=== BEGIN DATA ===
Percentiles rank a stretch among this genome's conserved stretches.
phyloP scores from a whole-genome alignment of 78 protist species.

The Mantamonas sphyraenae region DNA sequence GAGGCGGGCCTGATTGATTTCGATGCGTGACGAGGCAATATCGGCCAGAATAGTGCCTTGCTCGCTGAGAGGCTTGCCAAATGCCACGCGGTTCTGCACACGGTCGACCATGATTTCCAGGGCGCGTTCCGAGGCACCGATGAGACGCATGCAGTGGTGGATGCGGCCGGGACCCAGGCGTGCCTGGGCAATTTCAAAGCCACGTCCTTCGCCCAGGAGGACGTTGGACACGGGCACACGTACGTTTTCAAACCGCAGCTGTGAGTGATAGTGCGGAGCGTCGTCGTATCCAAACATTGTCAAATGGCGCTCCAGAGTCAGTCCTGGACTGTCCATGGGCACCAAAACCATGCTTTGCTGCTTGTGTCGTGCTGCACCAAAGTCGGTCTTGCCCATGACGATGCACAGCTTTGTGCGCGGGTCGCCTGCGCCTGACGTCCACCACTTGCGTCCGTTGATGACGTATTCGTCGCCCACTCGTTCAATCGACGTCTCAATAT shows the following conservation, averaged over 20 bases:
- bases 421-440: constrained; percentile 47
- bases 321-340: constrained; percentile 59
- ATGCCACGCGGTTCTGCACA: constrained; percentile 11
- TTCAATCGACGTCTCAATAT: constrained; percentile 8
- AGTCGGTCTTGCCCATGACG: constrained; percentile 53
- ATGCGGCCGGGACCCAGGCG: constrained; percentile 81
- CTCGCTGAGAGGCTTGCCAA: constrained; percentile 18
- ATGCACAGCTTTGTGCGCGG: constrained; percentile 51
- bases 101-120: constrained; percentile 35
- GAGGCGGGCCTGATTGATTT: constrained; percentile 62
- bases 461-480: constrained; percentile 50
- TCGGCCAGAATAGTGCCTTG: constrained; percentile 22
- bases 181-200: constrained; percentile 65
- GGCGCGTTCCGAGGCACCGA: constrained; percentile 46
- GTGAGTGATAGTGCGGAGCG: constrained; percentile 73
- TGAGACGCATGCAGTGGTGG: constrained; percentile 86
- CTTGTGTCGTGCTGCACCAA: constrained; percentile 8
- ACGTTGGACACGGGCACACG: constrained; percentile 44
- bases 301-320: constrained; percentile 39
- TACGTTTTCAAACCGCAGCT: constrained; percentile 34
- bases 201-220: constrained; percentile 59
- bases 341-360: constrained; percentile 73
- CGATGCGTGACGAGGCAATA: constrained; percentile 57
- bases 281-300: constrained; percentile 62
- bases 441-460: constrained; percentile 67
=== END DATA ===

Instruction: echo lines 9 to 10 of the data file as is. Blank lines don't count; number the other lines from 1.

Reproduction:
- ATGCGGCCGGGACCCAGGCG: constrained; percentile 81
- CTCGCTGAGAGGCTTGCCAA: constrained; percentile 18